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Lucroy welcomes big fan into the Cave

Brewers catcher connects with Wisconsin woman during visit
NEW YORK -- A long line was forming outside the MLB Fan Cave on Monday morning in anticipation of that night's Adam Lambert concert, but one woman in particular stood out. Shirley Donnick was wearing a No. 20 Brewers jersey, watching her favorite player through a window.

Jonathan Lucroy was inside finishing up his first Fan Cave visit, chatting with the nine Cave Dwellers, when he noticed her outside the glass. She was there for him. First he went over to the window and motioned for her to turn around and show her jersey number -- his.

Then the Brewers catcher asked that she be brought inside. They had the kind of special moment that makes you know as a Major League Baseball player that you are loved, and as a fan makes you know that you are appreciated.

"It's a Mother's Day I'm never, ever going to forget," Donnick told Lucroy.

Donnick was there from Waterford, Wis., along with her son, Chad, and her cousin, Cindy Roessler of Florida. They had come to the Big Apple for Mother's Day weekend and they were going to the Brewers-Mets series opener Monday night at Citi Field. This was a "shocking" bonus, as Lucroy signed her shirt and gave them autographs and chatted about Wisconsin.

"It was pretty cool," Lucroy said. "Let her get in here, hang out a little bit with these people. It's a lot of fun. I think that's what the game's about: having fun, staying loose and joking, and just messing around. ... It's definitely good to have fans like that."

While Donnick joked that "I want him to all to myself," Lucroy is growing his fan base substantially this season. Lucroy, who signed a five-year contract just before the season opened, brought a .326 average into the series against the Mets. His .319 average when catching was second among National League backstops only to Philadelphia's Carlos Ruiz, who was hitting .330.

Lucroy batted second in the Brewers' past two games. Those were his first career starts at that spot in the lineup, a reflection of his hot bat.

When the first All-Star ballot voting updates are released soon, one could argue that the Brewers backstop deserves to be someone around the top at his position.

"We've got a lot of great catchers in this league," Lucroy said. "You've got [Brian] McCann, you've got Ruiz. You've got obviously Yadi Molina. I mean, you've got Buster Posey. There are some top-of-the-line guys, some best-in-the-world guys in what they do. To even be considered in that group is something I can't even imagine. All I'm going to do is keep working hard, and if I enjoy that honor, then great. If not, it's OK. I'm just trying to help my team win."

Lucroy, who turns 26 on June 13, went to high school in Umatilla, Fla., and then played at the University of Louisiana-Lafayette. He said he "never really voted for All-Stars growing up," but now has a greater appreciation for fan voting.

"I watched the All-Star Game, but I never got into it and voted," he said. "Now that I'm in it and involved in the game now, it's a little different, because it's amazing when you can see the types of All-Star players and what makes them up. It's a pretty neat thing to see."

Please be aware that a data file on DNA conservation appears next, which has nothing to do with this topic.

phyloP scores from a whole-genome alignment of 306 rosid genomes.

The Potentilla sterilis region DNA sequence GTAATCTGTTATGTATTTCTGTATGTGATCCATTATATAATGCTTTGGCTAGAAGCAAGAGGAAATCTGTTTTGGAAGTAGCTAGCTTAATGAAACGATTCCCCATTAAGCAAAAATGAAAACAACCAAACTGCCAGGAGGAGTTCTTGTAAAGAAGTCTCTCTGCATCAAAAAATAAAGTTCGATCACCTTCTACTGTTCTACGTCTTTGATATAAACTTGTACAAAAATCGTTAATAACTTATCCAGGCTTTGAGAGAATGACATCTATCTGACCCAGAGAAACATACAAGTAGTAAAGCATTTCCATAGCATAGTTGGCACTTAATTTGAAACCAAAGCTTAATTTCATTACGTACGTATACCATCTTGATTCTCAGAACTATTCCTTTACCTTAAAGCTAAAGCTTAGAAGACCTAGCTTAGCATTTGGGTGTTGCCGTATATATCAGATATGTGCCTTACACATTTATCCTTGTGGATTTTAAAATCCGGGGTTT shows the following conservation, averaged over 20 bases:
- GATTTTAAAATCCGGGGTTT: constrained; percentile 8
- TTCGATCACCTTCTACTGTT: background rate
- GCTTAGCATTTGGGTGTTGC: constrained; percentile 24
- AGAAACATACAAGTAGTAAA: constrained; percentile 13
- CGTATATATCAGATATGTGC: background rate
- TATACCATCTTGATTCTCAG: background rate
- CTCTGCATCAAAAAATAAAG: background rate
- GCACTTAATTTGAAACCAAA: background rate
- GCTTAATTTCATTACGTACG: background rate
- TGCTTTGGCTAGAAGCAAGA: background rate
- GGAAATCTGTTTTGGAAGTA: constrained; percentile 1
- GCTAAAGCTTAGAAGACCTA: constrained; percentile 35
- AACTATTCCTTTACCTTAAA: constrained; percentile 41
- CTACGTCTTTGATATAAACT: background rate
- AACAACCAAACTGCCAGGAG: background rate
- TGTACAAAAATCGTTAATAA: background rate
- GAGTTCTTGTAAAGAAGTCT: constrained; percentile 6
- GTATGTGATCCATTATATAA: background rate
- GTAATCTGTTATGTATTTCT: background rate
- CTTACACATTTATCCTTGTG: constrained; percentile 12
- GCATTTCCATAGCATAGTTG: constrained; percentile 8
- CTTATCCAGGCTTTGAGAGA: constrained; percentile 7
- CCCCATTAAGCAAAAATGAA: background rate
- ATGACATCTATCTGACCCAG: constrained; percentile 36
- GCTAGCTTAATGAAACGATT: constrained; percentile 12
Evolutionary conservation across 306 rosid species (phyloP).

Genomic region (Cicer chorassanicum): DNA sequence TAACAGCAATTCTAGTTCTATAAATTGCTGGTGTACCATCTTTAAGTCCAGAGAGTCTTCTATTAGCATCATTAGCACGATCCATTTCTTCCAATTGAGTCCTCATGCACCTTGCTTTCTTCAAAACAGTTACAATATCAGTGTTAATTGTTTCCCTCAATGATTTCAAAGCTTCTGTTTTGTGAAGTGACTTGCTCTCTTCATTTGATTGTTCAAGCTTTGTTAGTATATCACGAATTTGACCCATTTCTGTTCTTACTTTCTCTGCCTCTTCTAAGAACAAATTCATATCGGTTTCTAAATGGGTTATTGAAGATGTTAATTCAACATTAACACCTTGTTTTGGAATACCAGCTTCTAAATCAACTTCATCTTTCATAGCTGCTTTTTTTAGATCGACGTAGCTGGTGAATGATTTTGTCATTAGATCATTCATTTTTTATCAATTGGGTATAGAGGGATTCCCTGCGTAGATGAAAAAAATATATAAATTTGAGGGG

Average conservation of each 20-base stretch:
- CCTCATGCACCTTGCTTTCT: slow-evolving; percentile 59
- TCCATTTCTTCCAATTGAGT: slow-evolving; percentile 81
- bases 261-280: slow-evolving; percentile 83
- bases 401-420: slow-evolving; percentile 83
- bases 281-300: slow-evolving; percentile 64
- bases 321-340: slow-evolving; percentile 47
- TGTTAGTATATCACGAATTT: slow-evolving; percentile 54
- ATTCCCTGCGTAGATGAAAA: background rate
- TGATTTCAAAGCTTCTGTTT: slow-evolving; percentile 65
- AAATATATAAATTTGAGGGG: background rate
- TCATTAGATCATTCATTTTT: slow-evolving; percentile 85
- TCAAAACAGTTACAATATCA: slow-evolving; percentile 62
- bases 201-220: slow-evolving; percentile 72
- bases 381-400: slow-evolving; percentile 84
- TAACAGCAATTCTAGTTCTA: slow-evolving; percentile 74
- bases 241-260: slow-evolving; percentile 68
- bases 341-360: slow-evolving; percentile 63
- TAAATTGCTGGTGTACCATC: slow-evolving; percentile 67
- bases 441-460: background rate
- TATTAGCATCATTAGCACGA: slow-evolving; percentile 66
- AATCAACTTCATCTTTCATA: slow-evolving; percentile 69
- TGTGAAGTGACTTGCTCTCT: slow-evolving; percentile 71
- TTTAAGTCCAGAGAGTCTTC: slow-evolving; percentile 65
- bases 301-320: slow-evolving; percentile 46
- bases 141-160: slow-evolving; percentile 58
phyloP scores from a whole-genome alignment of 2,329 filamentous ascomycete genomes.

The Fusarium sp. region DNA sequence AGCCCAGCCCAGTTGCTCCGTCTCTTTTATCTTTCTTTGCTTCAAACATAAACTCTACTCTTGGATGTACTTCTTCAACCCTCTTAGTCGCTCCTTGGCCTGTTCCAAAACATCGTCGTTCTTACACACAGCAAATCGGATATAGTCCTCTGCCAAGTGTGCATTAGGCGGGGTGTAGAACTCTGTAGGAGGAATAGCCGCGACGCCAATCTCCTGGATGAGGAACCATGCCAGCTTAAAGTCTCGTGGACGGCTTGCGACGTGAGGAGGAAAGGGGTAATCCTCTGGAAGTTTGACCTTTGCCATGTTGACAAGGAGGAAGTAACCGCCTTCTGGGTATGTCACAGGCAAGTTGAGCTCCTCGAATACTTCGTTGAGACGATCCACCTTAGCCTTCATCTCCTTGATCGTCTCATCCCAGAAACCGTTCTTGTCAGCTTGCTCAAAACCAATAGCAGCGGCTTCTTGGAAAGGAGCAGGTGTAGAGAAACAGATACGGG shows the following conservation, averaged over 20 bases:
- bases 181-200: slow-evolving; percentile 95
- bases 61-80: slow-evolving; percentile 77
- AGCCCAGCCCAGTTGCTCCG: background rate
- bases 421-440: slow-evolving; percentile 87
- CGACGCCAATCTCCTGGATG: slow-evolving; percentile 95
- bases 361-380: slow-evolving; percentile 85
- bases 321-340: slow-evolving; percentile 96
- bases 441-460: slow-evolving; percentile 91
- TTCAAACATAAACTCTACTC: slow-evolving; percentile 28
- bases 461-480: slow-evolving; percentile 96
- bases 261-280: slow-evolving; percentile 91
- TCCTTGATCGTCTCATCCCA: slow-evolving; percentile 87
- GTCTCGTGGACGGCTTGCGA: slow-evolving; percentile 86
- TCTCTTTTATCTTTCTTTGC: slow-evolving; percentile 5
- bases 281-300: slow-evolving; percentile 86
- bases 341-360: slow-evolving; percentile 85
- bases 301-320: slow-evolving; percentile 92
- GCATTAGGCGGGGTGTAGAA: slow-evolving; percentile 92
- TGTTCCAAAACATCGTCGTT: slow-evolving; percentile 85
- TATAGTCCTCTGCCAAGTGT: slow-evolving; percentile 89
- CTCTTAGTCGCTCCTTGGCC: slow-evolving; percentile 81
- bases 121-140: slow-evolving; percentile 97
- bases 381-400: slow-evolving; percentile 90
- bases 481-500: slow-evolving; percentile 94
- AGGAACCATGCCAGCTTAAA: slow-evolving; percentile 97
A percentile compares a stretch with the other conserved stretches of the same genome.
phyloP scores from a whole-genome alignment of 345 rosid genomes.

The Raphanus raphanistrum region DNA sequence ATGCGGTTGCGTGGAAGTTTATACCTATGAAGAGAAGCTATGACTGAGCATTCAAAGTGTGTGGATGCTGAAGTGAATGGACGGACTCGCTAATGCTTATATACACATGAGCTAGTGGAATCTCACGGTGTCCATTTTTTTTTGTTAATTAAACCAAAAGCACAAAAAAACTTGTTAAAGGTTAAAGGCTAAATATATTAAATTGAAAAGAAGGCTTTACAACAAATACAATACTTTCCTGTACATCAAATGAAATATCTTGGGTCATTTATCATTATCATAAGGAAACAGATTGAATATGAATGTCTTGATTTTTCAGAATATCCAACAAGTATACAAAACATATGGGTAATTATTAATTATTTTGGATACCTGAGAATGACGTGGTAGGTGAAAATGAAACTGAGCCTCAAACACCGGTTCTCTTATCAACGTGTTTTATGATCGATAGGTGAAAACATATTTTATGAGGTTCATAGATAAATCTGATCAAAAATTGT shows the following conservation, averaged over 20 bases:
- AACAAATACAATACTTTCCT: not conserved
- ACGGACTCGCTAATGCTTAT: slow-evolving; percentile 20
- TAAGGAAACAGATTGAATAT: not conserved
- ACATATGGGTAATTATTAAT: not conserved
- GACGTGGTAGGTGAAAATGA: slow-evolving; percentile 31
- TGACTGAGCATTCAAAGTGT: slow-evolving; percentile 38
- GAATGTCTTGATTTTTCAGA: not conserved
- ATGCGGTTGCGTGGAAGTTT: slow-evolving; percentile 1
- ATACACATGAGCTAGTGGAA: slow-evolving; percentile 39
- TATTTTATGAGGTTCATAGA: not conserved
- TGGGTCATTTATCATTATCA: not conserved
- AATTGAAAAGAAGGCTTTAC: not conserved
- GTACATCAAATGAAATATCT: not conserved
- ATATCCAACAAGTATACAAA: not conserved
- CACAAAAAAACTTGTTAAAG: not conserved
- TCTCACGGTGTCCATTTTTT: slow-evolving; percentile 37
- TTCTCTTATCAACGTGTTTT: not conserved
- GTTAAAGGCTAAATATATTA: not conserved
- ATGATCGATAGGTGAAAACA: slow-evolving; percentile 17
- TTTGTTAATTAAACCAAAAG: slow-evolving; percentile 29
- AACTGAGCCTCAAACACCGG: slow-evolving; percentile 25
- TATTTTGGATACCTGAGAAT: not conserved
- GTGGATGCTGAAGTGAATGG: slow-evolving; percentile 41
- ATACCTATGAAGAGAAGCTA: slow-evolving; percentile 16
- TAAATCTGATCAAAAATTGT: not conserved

At the Fan Cave, Lucroy first had to make his way through roadies who were setting up the stage for the Lambert concert, part of the Cave Concert series. Fans were sitting with umbrellas on the sidewalks as he entered. Lucroy signed a Rawlings skin on the autograph wall, under the one Kate Upton recently signed, and then was whisked downstairs, where he taped a video that will be posted soon on

In the video, you will definitely learn some things about Jonathan Lucroy you didn't know before. Each of the Cave Dwellers got to take a turn asking him a question.

"Baseball isn't all business -- it's fun, too," Lucroy said. "The Cave Dwellers definitely understand that part of it. For me to be able to come in here and share it with them is pretty cool."

The Brewers enter the Mets series with a 15-19 record, tied with Houston for fourth in the NL Central. Lucroy, who batted .294 with a homer in the 2011 NL Championship Series against St. Louis, made it immediately clear that he is dissatisfied with what the club has shown so far -- regardless of Prince Fielder's departure via free agency or any other matters.

"I think we're a lot better than what we're showing," Lucroy said. "I don't think we're pitching as well as we could, I don't think we're hitting as well as we could, I don't think we're playing defense as well. Just the whole game in general, I don't think we are playing up to our par. I think we will."

As for the NL Central, Lucroy said he believes it is there for the taking.

"In past years, it's been a little more top-heavy, some teams are really good, other teams aren't good," he said. "I think this year the teams are real even for the most part.

"St. Louis has kind of pulled away a little bit, but I don't think they've hit their tough times yet. I think it will even out as the season goes along. Houston, they're a scrappy bunch. The Cubs, they're a scrappy bunch, we just played those guys. The Reds always are pretty solid. Ourselves, I think we're a scrappy, solid team, we're better than we're showing obviously. The Pirates are always going to hang around, too.

"I think we're all just fighting and scrapping to win. I think it's going to come down to the wire."

Donnick will be watching it closely, cheering for No. 20 all the way.

"I just always liked him," she explained of the swoon. "I just felt he was such a nice, natural, easy-going person. I've liked him from day one, when he joined the Brewers. I've just always been a fan of his."

"See you tonight," Lucroy told her before leaving.

Mark Newman is enterprise editor of Read and join other baseball fans on his community blog.

Milwaukee Brewers, Jonathan Lucroy